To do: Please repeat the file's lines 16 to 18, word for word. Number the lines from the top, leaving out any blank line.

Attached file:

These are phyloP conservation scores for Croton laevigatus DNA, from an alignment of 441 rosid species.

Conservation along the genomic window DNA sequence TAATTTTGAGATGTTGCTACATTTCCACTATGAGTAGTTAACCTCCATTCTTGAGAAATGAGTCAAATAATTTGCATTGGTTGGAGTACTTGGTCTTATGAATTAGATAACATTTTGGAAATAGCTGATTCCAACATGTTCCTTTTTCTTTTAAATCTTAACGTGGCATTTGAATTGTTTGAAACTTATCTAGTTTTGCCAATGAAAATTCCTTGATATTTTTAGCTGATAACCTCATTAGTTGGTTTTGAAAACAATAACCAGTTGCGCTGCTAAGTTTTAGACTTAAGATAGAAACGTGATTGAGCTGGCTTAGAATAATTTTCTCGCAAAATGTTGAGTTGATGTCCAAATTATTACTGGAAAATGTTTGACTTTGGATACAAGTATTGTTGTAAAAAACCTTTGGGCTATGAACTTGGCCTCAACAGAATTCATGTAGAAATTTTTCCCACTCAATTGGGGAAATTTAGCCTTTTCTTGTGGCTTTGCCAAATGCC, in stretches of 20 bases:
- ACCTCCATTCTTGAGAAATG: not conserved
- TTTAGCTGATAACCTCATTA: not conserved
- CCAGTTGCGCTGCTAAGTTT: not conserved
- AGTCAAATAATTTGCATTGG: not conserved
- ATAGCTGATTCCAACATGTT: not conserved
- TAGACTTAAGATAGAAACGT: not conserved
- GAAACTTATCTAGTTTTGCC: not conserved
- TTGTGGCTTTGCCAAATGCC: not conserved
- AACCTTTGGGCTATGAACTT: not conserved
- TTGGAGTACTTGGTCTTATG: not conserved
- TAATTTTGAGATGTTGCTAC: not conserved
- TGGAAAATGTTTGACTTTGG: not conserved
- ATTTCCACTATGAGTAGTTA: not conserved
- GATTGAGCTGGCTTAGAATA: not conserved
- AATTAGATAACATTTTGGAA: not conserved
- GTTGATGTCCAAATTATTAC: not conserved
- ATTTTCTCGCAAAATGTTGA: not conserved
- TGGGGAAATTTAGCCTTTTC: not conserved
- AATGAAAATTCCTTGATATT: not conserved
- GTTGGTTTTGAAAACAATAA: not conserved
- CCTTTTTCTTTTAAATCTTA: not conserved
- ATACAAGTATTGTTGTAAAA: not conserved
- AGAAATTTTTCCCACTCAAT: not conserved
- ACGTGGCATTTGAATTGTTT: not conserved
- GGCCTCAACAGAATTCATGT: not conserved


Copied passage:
- GATTGAGCTGGCTTAGAATA: not conserved
- AATTAGATAACATTTTGGAA: not conserved
- GTTGATGTCCAAATTATTAC: not conserved